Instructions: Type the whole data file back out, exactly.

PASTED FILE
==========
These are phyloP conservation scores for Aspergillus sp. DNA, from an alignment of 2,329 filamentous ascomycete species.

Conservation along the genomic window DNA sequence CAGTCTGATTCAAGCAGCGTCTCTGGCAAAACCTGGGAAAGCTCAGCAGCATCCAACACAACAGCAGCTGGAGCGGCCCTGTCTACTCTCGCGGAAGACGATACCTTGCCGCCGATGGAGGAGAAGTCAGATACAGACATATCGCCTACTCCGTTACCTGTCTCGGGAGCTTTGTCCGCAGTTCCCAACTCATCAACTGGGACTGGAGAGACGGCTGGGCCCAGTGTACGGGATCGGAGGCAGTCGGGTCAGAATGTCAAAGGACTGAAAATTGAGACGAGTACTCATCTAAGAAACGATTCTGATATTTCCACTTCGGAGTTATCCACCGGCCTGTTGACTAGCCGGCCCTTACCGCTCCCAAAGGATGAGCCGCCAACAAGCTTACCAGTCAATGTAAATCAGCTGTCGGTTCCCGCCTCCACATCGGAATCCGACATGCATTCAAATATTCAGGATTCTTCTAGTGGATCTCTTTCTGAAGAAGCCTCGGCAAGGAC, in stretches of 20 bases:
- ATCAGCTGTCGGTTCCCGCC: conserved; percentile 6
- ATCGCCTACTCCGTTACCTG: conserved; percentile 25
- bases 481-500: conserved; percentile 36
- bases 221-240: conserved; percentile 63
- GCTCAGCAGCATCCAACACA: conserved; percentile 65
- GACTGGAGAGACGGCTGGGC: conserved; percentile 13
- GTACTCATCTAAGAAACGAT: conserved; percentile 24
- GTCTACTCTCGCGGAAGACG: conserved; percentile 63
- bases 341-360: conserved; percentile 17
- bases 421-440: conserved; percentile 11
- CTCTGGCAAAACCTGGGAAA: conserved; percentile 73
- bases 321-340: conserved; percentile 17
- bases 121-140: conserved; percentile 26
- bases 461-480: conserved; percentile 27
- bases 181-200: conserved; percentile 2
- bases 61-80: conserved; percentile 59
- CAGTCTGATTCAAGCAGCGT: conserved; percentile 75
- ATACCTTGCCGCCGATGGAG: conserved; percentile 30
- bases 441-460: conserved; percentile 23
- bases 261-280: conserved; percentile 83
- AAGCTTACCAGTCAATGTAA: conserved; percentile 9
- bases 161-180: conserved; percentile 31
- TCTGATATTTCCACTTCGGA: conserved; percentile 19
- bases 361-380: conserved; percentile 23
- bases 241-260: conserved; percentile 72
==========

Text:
These are phyloP conservation scores for Aspergillus sp. DNA, from an alignment of 2,329 filamentous ascomycete species.

Conservation along the genomic window DNA sequence CAGTCTGATTCAAGCAGCGTCTCTGGCAAAACCTGGGAAAGCTCAGCAGCATCCAACACAACAGCAGCTGGAGCGGCCCTGTCTACTCTCGCGGAAGACGATACCTTGCCGCCGATGGAGGAGAAGTCAGATACAGACATATCGCCTACTCCGTTACCTGTCTCGGGAGCTTTGTCCGCAGTTCCCAACTCATCAACTGGGACTGGAGAGACGGCTGGGCCCAGTGTACGGGATCGGAGGCAGTCGGGTCAGAATGTCAAAGGACTGAAAATTGAGACGAGTACTCATCTAAGAAACGATTCTGATATTTCCACTTCGGAGTTATCCACCGGCCTGTTGACTAGCCGGCCCTTACCGCTCCCAAAGGATGAGCCGCCAACAAGCTTACCAGTCAATGTAAATCAGCTGTCGGTTCCCGCCTCCACATCGGAATCCGACATGCATTCAAATATTCAGGATTCTTCTAGTGGATCTCTTTCTGAAGAAGCCTCGGCAAGGAC, in stretches of 20 bases:
- ATCAGCTGTCGGTTCCCGCC: conserved; percentile 6
- ATCGCCTACTCCGTTACCTG: conserved; percentile 25
- bases 481-500: conserved; percentile 36
- bases 221-240: conserved; percentile 63
- GCTCAGCAGCATCCAACACA: conserved; percentile 65
- GACTGGAGAGACGGCTGGGC: conserved; percentile 13
- GTACTCATCTAAGAAACGAT: conserved; percentile 24
- GTCTACTCTCGCGGAAGACG: conserved; percentile 63
- bases 341-360: conserved; percentile 17
- bases 421-440: conserved; percentile 11
- CTCTGGCAAAACCTGGGAAA: conserved; percentile 73
- bases 321-340: conserved; percentile 17
- bases 121-140: conserved; percentile 26
- bases 461-480: conserved; percentile 27
- bases 181-200: conserved; percentile 2
- bases 61-80: conserved; percentile 59
- CAGTCTGATTCAAGCAGCGT: conserved; percentile 75
- ATACCTTGCCGCCGATGGAG: conserved; percentile 30
- bases 441-460: conserved; percentile 23
- bases 261-280: conserved; percentile 83
- AAGCTTACCAGTCAATGTAA: conserved; percentile 9
- bases 161-180: conserved; percentile 31
- TCTGATATTTCCACTTCGGA: conserved; percentile 19
- bases 361-380: conserved; percentile 23
- bases 241-260: conserved; percentile 72